• While previously international conventions to which Canada was party to did not give rise to rights and duties enforceable in Canadian courts, this is no longer the case.
  • The values reflected in international human rights law may help inform the contextual approach to statutory interpretation and judicial review.
  • Canadian immigration law does not incorporate into it “international human rights instruments to which Canada is signatory” but merely directs that the law be construed and applies in a manner that complies with them.
  • The words “shall be construed and applied in a manner that complies with” are mandatory and appear to direct courts to give the international human rights instruments in question more than persuasive or contextual significance in the interpretation of the Canadian immigration legislation.
  • Canadian immigration law must only be construed and applied in a manner that complies with international law where Canada has signed the international instrument creating it.
  • It is not necessary that each and every provision of Canadian immigration legislation comply with international law.  Rather, the question is whether an impugned statutory provision, when considered holistically with others, results in the law complying with international law.
  • A legally binding international human rights instrument to which Canada is signatory is determinative of how Canadian immigration legislation must be interpreted and applied, in the absence of a contrary legislative intention.
  • If a provision of immigration legislation contravenes international laws to which Canada has agreed to, then a clear enabling provision by Parliament authorizing the departure is required.

Addressing IRPR r. 117(9)(d)

Regulation 117(9)(d) of the Immigration and Refugee Protection Regulations provides that a foreign national shall not be considered a member of the family class by virtue of their relationship to a sponsor if the sponsor previously made an application for permanent residence and became a permanent resident and, at the time of that application, the foreign national was a non-accompanying family member of the sponsor and was not examined. An exception exists where the foreign national was not examined because an immigration officer determined that they did not need to be.  Regulation 117(9)(d) typically arises where a person immigrates to Canada, does not disclose that they are either married or have children, and then attempt to sponsor for immigration the people that they did not disclose.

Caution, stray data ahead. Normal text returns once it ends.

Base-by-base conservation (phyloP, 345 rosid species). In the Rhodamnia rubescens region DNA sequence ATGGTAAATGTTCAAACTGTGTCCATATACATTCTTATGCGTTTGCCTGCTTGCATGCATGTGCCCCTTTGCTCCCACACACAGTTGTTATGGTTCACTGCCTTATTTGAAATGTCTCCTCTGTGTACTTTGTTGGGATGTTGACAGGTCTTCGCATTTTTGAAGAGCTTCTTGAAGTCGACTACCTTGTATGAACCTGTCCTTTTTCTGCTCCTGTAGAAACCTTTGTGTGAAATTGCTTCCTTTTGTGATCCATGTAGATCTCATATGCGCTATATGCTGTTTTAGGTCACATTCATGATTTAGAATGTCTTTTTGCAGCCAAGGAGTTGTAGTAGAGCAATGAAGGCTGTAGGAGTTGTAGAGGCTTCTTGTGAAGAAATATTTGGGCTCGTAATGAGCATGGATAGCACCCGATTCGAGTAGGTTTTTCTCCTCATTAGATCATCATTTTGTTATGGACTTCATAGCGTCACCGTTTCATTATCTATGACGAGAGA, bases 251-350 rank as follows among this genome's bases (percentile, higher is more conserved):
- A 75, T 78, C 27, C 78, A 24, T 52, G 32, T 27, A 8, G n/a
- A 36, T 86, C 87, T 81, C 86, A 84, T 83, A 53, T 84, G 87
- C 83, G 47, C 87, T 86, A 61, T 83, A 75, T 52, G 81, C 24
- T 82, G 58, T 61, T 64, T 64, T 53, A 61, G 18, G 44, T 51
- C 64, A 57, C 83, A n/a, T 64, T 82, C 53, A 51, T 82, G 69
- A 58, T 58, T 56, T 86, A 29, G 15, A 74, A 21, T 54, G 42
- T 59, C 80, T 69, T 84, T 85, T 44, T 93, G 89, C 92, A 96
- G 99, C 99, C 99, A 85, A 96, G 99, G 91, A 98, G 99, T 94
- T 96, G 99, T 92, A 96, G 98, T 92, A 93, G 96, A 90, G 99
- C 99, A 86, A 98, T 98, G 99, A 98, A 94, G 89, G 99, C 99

The Charter

If one has a regulation 117(9)(d) refusal and wishes to make a Charter challenge, they should know that the Federal Court of Appeal has already held that the law is constitutional.

In de Guzman v. Canada (Minister of Citizenship and Immigration), [2006] 3 FCR 655, 2005 FCA 436, Ms. de Guzman’s counsel argued that by preventing her from sponsoring her children, and keeping her apart from them, regulation 117(9)(d) deprived her of the Charter’s right to liberty because it restricted her right to make fundamental personal choices, and also that regulation 117(9)(d) deprived her of her Charter right to security of the person by subjecting her to the psychological stress of being separated from close family members.

The Federal Court of Appeal disagreed, and found that s. 7 of the Charter was not engaged because regulation 117(9)(d) was not the cause of Ms. de Guzman’s 12 year separation from her children. Rather, her decision to immigrate to Canada without them, and to lie during her immigration process, was the cause.  In sum, Ms. de Guzman had not established that she was the victim of the “serious state-imposed psychological stress” to which s. 7 of the Charter applies.

Furthermore, the court held that the children were free to make H&C applications.